Carnegie Mellon: Why Johnny Can’t Opt Out: A Usability Evaluation of Tools to Limit Online Behavioral Advertising
Carnegie Mellon University’s CyLab has released a new report concerning online privacy, “Why Johnny Can’t Opt Out: A Usability Evaluation of Tools to Limit Online Behavioral Advertising” (CMU pdf; archive pdf). The report’s authors are: Pedro G. Leon, Blase Ur, Rebecca Balebako, Lorrie Faith Cranor, Richard Shay, and Yang Wang. Here’s the abstract:
We present results of a 45-participant laboratory study investigating the usability of tools to limit online behav- ioral advertising (OBA). We tested nine tools, including tools that block access to advertising websites, tools that set cookies indicating a user’s preference to opt out of OBA, and privacy tools that are built directly into web browsers. We interviewed participants about OBA, observed their behavior as they installed and used a privacy tool, and recorded their perceptions and attitudes about that tool.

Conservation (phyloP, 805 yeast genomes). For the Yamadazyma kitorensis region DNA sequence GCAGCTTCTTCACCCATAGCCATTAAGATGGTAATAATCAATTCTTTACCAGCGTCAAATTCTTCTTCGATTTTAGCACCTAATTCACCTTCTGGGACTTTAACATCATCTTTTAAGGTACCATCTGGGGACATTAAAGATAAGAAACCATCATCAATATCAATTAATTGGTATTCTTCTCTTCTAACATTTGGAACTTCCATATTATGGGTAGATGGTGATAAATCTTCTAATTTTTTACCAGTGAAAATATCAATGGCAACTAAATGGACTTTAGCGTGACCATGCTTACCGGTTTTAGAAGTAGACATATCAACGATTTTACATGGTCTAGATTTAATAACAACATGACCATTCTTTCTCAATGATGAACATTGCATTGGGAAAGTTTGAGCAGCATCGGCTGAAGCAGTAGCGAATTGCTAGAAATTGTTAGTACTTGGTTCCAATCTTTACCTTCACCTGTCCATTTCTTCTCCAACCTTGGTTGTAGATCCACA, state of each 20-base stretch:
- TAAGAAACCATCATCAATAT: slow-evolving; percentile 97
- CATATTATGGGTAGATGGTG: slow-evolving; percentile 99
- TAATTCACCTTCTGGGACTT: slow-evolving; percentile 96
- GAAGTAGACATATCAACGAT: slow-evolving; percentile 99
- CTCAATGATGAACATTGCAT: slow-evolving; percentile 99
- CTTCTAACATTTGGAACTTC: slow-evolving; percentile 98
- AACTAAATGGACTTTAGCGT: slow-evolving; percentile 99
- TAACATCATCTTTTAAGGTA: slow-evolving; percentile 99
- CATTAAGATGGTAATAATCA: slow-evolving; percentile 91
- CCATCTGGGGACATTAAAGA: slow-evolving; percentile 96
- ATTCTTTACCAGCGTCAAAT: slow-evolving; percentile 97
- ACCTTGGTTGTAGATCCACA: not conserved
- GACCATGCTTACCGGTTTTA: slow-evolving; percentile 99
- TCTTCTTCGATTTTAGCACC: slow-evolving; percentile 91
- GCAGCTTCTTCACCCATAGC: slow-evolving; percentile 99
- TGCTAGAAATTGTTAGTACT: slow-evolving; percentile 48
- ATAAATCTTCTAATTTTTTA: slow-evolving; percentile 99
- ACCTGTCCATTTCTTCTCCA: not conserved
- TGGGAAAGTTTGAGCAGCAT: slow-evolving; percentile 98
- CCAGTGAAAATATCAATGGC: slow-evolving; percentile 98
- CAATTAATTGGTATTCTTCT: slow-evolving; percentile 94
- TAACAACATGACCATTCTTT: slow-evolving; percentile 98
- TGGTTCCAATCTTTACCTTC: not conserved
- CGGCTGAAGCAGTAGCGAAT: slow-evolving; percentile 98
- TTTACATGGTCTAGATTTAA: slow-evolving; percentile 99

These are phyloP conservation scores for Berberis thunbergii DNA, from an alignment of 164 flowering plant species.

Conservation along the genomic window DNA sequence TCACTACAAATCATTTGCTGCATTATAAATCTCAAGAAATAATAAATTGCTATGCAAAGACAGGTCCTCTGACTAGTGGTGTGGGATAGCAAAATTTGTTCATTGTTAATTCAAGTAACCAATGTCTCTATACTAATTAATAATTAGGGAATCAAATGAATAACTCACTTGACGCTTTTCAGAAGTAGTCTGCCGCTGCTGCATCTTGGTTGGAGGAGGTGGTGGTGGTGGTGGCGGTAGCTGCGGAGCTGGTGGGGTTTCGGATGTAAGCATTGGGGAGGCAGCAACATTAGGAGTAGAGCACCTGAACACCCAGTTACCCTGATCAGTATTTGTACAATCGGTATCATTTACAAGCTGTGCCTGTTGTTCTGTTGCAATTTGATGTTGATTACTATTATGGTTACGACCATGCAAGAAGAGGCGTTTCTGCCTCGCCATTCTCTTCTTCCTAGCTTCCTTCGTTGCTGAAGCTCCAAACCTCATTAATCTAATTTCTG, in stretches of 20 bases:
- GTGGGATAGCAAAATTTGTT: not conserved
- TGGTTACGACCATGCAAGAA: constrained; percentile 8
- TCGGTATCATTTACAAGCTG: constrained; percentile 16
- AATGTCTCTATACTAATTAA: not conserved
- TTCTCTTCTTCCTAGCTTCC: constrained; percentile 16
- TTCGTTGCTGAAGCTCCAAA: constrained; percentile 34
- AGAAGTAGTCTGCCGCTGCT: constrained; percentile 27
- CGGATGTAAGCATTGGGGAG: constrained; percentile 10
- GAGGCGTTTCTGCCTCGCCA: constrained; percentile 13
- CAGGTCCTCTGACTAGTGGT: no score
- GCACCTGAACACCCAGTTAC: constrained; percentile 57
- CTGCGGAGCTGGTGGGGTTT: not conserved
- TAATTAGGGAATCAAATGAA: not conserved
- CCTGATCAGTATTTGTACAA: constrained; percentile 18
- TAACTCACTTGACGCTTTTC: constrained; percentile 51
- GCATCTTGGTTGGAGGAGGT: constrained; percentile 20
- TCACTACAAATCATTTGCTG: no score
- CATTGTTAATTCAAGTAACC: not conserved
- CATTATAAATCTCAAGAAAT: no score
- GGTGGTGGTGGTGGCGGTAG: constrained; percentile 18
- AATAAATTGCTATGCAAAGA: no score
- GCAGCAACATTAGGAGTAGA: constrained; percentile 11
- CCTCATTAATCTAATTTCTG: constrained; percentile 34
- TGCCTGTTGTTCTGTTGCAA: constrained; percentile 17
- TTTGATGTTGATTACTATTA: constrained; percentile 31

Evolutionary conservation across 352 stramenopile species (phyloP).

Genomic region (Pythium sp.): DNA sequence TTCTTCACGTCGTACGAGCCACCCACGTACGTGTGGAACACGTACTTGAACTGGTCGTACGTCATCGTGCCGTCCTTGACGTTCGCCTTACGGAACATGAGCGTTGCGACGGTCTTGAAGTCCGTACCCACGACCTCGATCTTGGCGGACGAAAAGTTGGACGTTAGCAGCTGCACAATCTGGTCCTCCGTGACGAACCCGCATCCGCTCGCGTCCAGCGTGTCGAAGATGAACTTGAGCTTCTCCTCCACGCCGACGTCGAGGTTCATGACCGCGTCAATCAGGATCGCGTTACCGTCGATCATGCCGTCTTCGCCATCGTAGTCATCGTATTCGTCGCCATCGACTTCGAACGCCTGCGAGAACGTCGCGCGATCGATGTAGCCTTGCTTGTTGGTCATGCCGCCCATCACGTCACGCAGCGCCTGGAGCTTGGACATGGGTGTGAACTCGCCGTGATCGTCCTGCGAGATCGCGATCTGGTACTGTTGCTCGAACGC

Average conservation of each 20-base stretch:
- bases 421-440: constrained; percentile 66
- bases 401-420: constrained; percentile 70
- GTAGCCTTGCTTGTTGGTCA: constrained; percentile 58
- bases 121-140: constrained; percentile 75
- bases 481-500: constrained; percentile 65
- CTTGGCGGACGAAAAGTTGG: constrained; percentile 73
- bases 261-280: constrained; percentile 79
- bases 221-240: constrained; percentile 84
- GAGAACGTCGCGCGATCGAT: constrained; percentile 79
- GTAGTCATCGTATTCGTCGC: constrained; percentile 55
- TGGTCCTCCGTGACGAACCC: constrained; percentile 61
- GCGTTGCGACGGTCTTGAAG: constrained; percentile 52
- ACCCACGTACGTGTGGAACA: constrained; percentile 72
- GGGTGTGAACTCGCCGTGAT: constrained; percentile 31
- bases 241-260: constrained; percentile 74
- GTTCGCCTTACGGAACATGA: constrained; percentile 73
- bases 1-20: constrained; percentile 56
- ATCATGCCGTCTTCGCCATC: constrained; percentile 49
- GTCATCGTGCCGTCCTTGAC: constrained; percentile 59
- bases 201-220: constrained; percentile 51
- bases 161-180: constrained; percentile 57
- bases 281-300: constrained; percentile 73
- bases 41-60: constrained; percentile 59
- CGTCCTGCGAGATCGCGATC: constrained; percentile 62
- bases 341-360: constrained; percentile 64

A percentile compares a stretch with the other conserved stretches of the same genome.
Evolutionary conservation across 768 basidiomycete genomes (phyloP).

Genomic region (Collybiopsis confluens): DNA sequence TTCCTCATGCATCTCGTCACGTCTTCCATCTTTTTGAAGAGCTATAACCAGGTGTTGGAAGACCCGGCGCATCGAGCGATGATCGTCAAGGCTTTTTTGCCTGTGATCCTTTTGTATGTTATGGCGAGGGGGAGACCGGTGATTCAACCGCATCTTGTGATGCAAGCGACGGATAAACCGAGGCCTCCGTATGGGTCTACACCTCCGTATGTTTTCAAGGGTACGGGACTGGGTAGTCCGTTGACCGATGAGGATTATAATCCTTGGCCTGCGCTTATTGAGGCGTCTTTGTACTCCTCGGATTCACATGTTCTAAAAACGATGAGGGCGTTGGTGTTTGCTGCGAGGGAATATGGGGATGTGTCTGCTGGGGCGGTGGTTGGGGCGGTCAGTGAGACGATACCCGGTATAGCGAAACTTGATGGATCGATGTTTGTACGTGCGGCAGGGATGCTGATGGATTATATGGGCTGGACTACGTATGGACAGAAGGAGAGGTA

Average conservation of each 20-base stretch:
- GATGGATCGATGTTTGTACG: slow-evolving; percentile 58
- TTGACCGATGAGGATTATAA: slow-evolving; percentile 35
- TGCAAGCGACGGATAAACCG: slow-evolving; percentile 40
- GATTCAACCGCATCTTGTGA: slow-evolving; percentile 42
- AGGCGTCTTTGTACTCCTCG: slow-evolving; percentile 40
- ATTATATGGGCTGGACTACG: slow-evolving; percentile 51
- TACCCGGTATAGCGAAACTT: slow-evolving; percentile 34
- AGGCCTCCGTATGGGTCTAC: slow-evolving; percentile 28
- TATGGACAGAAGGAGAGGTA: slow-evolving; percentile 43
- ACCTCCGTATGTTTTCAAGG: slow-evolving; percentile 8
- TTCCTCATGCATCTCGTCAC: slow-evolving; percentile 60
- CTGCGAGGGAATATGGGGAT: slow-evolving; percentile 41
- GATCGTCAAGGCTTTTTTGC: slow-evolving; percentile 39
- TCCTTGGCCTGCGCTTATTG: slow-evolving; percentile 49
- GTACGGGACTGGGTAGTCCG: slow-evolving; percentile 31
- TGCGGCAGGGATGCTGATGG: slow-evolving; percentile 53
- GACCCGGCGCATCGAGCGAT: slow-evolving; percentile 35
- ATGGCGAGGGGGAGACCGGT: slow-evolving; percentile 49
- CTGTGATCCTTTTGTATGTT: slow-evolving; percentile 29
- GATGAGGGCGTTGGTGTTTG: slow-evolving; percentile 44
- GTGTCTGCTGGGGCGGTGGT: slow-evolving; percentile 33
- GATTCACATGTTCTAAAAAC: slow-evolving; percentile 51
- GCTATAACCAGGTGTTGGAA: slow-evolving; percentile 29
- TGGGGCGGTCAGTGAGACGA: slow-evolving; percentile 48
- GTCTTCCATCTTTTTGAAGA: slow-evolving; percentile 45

We found serious usability flaws in all nine tools we examined. The online opt-out tools were challenging for users to understand and configure. Users tend to be unfamiliar with most advertising companies, and therefore are unable to make meaningful choices. Users liked the fact that the browsers we tested had built-in Do Not Track features, but were wary of whether advertising companies would respect this preference. Users struggled to install and configure blocking lists to make effective use of blocking tools. They often erroneously concluded the tool they were using was blocking OBA when they had not properly configured it to do so.